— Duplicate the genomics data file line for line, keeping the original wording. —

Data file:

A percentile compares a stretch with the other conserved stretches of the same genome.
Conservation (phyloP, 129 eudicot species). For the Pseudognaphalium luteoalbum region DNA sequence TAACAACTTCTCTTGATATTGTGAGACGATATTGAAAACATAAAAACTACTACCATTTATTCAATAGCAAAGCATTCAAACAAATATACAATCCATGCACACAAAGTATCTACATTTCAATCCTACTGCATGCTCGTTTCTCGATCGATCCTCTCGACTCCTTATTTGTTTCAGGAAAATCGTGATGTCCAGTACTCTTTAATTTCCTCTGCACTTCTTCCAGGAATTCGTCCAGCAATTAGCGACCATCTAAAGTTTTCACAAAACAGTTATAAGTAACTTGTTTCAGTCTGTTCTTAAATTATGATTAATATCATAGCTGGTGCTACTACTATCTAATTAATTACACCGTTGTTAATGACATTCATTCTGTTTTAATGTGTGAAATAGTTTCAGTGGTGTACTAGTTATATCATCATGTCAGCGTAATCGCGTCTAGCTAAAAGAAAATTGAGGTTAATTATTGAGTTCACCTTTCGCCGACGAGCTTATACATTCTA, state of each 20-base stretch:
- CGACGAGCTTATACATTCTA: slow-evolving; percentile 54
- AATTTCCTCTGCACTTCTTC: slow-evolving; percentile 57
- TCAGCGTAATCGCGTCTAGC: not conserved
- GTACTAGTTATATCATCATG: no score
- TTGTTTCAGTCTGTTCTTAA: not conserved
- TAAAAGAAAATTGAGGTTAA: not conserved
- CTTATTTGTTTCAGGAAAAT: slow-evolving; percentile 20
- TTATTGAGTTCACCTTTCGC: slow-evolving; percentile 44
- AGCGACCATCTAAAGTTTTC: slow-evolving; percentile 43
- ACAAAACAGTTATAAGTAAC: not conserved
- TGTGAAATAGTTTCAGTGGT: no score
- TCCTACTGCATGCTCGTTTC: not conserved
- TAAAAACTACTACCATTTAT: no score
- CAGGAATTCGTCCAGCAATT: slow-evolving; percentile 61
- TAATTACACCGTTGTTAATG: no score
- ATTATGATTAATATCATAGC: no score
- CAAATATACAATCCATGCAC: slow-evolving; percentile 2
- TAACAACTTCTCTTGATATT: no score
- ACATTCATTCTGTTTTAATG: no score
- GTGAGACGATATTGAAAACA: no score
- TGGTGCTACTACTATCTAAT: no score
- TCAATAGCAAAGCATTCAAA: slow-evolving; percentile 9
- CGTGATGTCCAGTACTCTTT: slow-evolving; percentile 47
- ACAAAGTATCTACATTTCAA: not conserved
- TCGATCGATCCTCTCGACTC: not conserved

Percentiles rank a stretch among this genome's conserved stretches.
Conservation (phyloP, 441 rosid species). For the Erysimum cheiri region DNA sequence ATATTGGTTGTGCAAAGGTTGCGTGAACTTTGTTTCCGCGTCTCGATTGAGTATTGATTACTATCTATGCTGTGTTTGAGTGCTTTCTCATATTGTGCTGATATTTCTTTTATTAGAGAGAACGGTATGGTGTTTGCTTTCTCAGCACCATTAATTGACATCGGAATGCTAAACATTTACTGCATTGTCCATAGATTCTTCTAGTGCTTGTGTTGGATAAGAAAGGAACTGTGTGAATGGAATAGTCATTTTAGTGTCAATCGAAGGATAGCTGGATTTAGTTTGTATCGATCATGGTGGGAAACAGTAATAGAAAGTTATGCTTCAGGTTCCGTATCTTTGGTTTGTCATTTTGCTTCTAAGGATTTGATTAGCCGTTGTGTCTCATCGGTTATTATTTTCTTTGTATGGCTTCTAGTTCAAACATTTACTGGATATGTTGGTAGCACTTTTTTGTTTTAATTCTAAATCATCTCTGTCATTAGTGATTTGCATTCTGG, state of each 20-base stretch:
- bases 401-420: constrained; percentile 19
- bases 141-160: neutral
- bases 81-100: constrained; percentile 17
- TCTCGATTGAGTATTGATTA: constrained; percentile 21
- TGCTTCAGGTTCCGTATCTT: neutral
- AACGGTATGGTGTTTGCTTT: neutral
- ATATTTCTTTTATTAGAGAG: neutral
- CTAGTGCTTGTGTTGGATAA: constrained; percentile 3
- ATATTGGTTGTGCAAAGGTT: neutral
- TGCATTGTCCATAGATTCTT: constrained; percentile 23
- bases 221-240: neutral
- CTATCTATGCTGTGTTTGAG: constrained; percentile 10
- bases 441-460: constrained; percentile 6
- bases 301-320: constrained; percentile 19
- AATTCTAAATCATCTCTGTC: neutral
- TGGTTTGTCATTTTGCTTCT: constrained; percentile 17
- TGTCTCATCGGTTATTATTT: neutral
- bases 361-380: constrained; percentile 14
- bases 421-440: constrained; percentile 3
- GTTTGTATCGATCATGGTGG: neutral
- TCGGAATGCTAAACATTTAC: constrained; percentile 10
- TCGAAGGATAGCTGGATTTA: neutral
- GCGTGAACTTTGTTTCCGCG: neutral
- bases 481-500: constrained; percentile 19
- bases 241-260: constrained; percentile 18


A percentile compares a stretch with the other conserved stretches of the same genome.
Conservation (phyloP, 129 eudicot species). For the Pseudognaphalium luteoalbum region DNA sequence TAACAACTTCTCTTGATATTGTGAGACGATATTGAAAACATAAAAACTACTACCATTTATTCAATAGCAAAGCATTCAAACAAATATACAATCCATGCACACAAAGTATCTACATTTCAATCCTACTGCATGCTCGTTTCTCGATCGATCCTCTCGACTCCTTATTTGTTTCAGGAAAATCGTGATGTCCAGTACTCTTTAATTTCCTCTGCACTTCTTCCAGGAATTCGTCCAGCAATTAGCGACCATCTAAAGTTTTCACAAAACAGTTATAAGTAACTTGTTTCAGTCTGTTCTTAAATTATGATTAATATCATAGCTGGTGCTACTACTATCTAATTAATTACACCGTTGTTAATGACATTCATTCTGTTTTAATGTGTGAAATAGTTTCAGTGGTGTACTAGTTATATCATCATGTCAGCGTAATCGCGTCTAGCTAAAAGAAAATTGAGGTTAATTATTGAGTTCACCTTTCGCCGACGAGCTTATACATTCTA, state of each 20-base stretch:
- CGACGAGCTTATACATTCTA: slow-evolving; percentile 54
- AATTTCCTCTGCACTTCTTC: slow-evolving; percentile 57
- TCAGCGTAATCGCGTCTAGC: not conserved
- GTACTAGTTATATCATCATG: no score
- TTGTTTCAGTCTGTTCTTAA: not conserved
- TAAAAGAAAATTGAGGTTAA: not conserved
- CTTATTTGTTTCAGGAAAAT: slow-evolving; percentile 20
- TTATTGAGTTCACCTTTCGC: slow-evolving; percentile 44
- AGCGACCATCTAAAGTTTTC: slow-evolving; percentile 43
- ACAAAACAGTTATAAGTAAC: not conserved
- TGTGAAATAGTTTCAGTGGT: no score
- TCCTACTGCATGCTCGTTTC: not conserved
- TAAAAACTACTACCATTTAT: no score
- CAGGAATTCGTCCAGCAATT: slow-evolving; percentile 61
- TAATTACACCGTTGTTAATG: no score
- ATTATGATTAATATCATAGC: no score
- CAAATATACAATCCATGCAC: slow-evolving; percentile 2
- TAACAACTTCTCTTGATATT: no score
- ACATTCATTCTGTTTTAATG: no score
- GTGAGACGATATTGAAAACA: no score
- TGGTGCTACTACTATCTAAT: no score
- TCAATAGCAAAGCATTCAAA: slow-evolving; percentile 9
- CGTGATGTCCAGTACTCTTT: slow-evolving; percentile 47
- ACAAAGTATCTACATTTCAA: not conserved
- TCGATCGATCCTCTCGACTC: not conserved

Percentiles rank a stretch among this genome's conserved stretches.
Conservation (phyloP, 441 rosid species). For the Erysimum cheiri region DNA sequence ATATTGGTTGTGCAAAGGTTGCGTGAACTTTGTTTCCGCGTCTCGATTGAGTATTGATTACTATCTATGCTGTGTTTGAGTGCTTTCTCATATTGTGCTGATATTTCTTTTATTAGAGAGAACGGTATGGTGTTTGCTTTCTCAGCACCATTAATTGACATCGGAATGCTAAACATTTACTGCATTGTCCATAGATTCTTCTAGTGCTTGTGTTGGATAAGAAAGGAACTGTGTGAATGGAATAGTCATTTTAGTGTCAATCGAAGGATAGCTGGATTTAGTTTGTATCGATCATGGTGGGAAACAGTAATAGAAAGTTATGCTTCAGGTTCCGTATCTTTGGTTTGTCATTTTGCTTCTAAGGATTTGATTAGCCGTTGTGTCTCATCGGTTATTATTTTCTTTGTATGGCTTCTAGTTCAAACATTTACTGGATATGTTGGTAGCACTTTTTTGTTTTAATTCTAAATCATCTCTGTCATTAGTGATTTGCATTCTGG, state of each 20-base stretch:
- bases 401-420: constrained; percentile 19
- bases 141-160: neutral
- bases 81-100: constrained; percentile 17
- TCTCGATTGAGTATTGATTA: constrained; percentile 21
- TGCTTCAGGTTCCGTATCTT: neutral
- AACGGTATGGTGTTTGCTTT: neutral
- ATATTTCTTTTATTAGAGAG: neutral
- CTAGTGCTTGTGTTGGATAA: constrained; percentile 3
- ATATTGGTTGTGCAAAGGTT: neutral
- TGCATTGTCCATAGATTCTT: constrained; percentile 23
- bases 221-240: neutral
- CTATCTATGCTGTGTTTGAG: constrained; percentile 10
- bases 441-460: constrained; percentile 6
- bases 301-320: constrained; percentile 19
- AATTCTAAATCATCTCTGTC: neutral
- TGGTTTGTCATTTTGCTTCT: constrained; percentile 17
- TGTCTCATCGGTTATTATTT: neutral
- bases 361-380: constrained; percentile 14
- bases 421-440: constrained; percentile 3
- GTTTGTATCGATCATGGTGG: neutral
- TCGGAATGCTAAACATTTAC: constrained; percentile 10
- TCGAAGGATAGCTGGATTTA: neutral
- GCGTGAACTTTGTTTCCGCG: neutral
- bases 481-500: constrained; percentile 19
- bases 241-260: constrained; percentile 18